I quickly threw on some clothes, blobbed make-up on my face, gathered my school books, and headed to the living room.  Because I had a series of grand mal seizures the previous April, I still wasn’t allowed to drive and therefore, had to have my mommy drive me to college every day.  The 15 minute drive didn’t seem long enough as we listened to the radio in terror.  A plane had crashed into the Pentagon as well.  My mom wondered aloud if this was the end of the world, and I had my suspicions as well.

We made it to campus, and I looked at my mom, as though I was looking at her for the last time.  I told her I loved her and bravely walked into the language arts center at campus.  It was strangely silent; in fact, the whole campus, which was normally filled with chatty students and bustling life was still.  My world, as I knew it, had frozen.

Jen, the newspaper advisor and communications instructor, greeted me in a panic.  “I’m sorry I’m late,” I stammered.  “It’s just that planes are…”

“I know!  It’s all over the news!” she exclaimed.  Normally, cool and composed, I realized she was a nervous wreck as she guided me to the language arts lounge which was crammed with students and staff whose eyes were glued to the television.  No one greeted me as I joined the statue brigade.

The scariest part, for me, was seeing the looks on the faces of my professors.  These gregarious teachers of higher education, the very definition of intelligence and egotism were quaking with fear.  One avowed atheist stopped me in the hall and said, “Amy, will you pray for my friends in New York City?  They work in the towers!”  I offered to pray with him right there, but that was just too much for him.  He started sobbing and walked to his office.  I did pray for his friends and they did survive.  I don’t know if he thanked God or not, but I hope so.  A short while after that, the towers collapsed as screams of “Oh my God!” rang throughout the building.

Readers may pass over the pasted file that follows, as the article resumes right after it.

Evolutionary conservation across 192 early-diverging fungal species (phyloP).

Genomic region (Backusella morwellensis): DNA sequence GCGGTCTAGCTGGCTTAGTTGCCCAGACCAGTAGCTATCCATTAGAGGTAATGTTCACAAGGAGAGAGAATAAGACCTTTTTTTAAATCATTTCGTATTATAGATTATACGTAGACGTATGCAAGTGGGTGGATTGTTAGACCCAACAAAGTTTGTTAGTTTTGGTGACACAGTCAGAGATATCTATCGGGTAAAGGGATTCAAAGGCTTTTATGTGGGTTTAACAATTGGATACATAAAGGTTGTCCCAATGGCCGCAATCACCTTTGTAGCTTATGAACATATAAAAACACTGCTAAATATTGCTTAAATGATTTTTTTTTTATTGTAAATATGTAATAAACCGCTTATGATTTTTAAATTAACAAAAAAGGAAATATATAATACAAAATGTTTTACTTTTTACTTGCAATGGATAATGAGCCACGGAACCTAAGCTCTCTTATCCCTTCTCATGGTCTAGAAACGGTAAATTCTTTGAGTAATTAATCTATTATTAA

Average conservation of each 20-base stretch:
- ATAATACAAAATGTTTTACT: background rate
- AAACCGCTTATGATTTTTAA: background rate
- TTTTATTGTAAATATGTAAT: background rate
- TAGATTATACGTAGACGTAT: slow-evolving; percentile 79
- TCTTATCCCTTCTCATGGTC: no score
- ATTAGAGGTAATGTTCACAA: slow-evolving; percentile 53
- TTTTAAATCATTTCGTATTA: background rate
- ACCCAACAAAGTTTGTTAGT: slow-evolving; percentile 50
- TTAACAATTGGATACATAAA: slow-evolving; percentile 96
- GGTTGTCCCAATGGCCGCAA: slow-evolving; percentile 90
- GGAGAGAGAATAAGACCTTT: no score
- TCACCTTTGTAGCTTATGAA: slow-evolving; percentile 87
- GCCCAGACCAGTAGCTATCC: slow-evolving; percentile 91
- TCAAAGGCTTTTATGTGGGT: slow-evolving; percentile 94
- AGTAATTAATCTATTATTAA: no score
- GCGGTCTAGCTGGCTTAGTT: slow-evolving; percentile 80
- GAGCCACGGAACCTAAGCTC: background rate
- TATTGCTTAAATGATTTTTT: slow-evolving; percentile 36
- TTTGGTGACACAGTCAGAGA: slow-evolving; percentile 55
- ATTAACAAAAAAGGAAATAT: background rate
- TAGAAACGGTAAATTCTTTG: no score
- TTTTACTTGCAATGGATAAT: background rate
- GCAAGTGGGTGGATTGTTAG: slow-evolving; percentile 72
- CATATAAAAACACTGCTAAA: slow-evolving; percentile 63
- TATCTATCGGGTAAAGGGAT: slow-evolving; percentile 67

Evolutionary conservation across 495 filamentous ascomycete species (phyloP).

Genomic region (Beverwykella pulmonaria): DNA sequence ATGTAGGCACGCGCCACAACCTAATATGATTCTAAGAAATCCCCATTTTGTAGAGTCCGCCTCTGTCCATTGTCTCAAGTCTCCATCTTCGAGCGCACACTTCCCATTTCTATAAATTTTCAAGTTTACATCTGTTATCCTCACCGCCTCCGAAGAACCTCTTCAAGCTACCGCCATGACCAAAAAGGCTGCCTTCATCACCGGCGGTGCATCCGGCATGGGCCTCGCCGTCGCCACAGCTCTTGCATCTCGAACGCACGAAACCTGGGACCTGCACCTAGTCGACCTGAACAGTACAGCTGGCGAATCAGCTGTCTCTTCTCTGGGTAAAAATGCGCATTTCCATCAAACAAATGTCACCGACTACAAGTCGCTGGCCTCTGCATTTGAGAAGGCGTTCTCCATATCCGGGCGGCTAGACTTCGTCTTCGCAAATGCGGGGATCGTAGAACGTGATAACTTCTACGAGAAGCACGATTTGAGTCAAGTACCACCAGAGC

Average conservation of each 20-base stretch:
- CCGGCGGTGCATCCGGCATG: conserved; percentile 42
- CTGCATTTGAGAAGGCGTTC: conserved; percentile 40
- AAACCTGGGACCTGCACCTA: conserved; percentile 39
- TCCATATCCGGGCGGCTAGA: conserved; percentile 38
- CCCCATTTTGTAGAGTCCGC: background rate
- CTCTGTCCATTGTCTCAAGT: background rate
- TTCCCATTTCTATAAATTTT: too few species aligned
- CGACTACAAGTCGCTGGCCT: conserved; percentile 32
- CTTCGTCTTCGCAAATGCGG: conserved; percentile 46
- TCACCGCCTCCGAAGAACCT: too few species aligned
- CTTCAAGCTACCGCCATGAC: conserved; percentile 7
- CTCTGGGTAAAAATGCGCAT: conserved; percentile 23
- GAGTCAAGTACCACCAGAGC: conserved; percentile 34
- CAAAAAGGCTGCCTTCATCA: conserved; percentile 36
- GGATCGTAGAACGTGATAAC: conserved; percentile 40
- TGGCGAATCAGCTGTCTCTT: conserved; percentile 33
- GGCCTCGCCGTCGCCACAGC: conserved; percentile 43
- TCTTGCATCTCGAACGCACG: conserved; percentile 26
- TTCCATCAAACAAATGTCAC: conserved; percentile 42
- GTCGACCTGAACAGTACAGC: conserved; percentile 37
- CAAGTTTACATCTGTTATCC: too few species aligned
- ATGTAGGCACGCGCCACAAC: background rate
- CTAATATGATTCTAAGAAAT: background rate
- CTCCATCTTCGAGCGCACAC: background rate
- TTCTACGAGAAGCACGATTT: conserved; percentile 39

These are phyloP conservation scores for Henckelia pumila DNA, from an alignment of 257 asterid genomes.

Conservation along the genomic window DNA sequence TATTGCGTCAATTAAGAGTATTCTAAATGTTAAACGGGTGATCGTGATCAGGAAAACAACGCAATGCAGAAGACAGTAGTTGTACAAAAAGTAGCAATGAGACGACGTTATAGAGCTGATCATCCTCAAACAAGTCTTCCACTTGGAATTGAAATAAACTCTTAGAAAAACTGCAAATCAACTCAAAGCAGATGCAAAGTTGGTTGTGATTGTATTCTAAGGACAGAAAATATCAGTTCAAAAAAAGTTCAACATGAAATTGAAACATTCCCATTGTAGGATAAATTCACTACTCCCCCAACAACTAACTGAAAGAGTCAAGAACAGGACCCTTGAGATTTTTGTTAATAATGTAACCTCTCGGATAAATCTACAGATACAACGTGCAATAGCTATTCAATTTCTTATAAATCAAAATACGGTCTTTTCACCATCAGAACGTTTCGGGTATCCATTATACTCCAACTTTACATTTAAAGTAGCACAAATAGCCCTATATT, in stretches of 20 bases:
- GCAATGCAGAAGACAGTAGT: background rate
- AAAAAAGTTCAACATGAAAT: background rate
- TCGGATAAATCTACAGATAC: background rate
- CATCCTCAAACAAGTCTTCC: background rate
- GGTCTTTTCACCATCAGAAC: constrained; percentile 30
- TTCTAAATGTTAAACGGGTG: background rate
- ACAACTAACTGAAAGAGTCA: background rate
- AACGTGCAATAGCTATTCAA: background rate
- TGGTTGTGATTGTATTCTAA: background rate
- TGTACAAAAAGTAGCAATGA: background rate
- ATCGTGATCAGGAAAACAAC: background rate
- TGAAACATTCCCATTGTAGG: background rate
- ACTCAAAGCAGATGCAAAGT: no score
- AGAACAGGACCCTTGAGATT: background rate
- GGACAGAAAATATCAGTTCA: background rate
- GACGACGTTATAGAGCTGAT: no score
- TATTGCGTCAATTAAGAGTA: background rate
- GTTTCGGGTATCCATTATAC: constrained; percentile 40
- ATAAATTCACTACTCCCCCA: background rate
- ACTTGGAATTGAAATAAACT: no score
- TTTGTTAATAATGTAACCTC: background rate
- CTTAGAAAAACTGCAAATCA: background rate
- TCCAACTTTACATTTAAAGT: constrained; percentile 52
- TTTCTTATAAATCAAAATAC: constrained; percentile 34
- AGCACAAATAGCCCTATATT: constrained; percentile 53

On that day, so many people approached me and asked me to pray for a friend or family member with them or for them.  God gave me a purpose on a sleepy little liberal arts college on that day–I was ministering to the terrified.  Little groups of students were huddled around the campus televisions.  Those who did talk only murmured in quiet whispers.  It was surreal.

After the campus prayer vigil in early afternoon, I called my mom to take me home.  I was feeling worn out from comforting everyone else.  When I got home, my grandpa’s sister and her husband had joined my grandparents to watch the ongoing coverage of what was now being called a terrorist attack.  Details were still choppy.  They were all so old; they had seen so much, and yet this was beyond even their realm of experience.  It unnerved me most to see the fear in my elderly relatives.

As the days and weeks went out the body count grew higher and the stories of hope and heroism moistened our eyes.  Never before had I see the best of Americans in the most dire of circumstances.  It was a time when that American flag was flown as a sign of solidarity and craft stores sold out of red, white, and blue everything.  Our country came together and it was a beautiful thing, despite the ugliness that inspired it.

Like me, I’m sure you have your own story of where you were, what you were doing, and who you were with when you hear the news seven years ago today.  Feel free to share your story, thoughts, prayers, or inspirations about Sept. 11, 2001.

%d bloggers like this: